NY v. Texas

(On Campus Interviews, Summer Associate positions, Firm Reviews, Tips, ...)
Forum rules
Anonymous Posting

Anonymous posting is only appropriate when you are revealing sensitive employment related information about a firm, job, etc. You may anonymously respond on topic to these threads. Unacceptable uses include: harassing another user, joking around, testing the feature, or other things that are more appropriate in the lounge.

Failure to follow these rules will get you outed, warned, or banned.
User avatar
wiz
Posts: 29024
Joined: Sun Jul 07, 2013 11:25 pm

Re: NY v. Texas

Postby wiz » Mon Apr 06, 2015 4:57 pm

Anonymous User wrote:
Anonymous User wrote:^^lol

As someone who has worked in both TX and NY biglaw, I think there is a big difference in culture as well. TX biglaw is a lot less demanding, IME. In NY biglaw, it was more or less assumed I would be working weekends unless I really had nothing to do. In TX, people let you know if you need to work on the weekends, and it only happens about once every month or two (though sometimes I put in a few hours here and there on a Sunday just to save myself work on Monday). However, the flip side is that the social life in TX isn't nearly the same either. Most people just work and go home to their families. Not nearly as much drinking, etc. I also wouldn't say the deal work is any worse in TX than it is in NY...just different. NY is a lot of work w/ financial institutions, whereas TX involves more company-side deals. I would actually say that I have learned more useful skills in TX than I did in NY.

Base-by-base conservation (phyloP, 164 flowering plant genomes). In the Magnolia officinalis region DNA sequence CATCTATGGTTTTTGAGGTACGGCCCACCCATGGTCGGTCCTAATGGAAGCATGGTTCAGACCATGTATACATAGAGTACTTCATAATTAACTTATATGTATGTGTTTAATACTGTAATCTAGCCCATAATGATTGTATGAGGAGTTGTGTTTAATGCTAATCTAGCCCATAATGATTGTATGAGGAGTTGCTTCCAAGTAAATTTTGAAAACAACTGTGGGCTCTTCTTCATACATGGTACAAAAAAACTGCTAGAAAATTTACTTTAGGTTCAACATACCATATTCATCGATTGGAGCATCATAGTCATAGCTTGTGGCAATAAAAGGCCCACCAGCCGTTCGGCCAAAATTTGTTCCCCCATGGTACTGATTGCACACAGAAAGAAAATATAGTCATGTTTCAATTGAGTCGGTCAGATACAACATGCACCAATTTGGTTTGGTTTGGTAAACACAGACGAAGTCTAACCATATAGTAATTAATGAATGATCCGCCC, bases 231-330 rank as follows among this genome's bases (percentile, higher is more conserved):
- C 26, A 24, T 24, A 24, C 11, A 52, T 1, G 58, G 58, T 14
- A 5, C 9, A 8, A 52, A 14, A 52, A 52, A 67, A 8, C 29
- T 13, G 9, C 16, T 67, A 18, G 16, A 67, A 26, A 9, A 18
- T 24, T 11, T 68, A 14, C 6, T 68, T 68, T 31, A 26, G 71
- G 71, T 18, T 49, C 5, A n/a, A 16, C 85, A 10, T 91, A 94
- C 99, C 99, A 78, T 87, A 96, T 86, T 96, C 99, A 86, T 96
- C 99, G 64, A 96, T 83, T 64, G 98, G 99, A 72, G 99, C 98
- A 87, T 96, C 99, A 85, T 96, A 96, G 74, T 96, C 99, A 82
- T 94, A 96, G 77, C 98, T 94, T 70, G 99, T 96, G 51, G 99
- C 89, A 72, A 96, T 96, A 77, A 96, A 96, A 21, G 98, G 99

I was the above anon, and I respect that you've worked both, but are you saying that a third-year associate in TX who bills 1950 hours will take home the same amount of nominal dollars as a third-year NY associate who bills 1950 hours? Everything I've seen indicates it would not even be close. That's not talking about buying power, and that's not saying that you can typically coast like that in NY, but I am trying to say that there's an advantage to lockstep firms.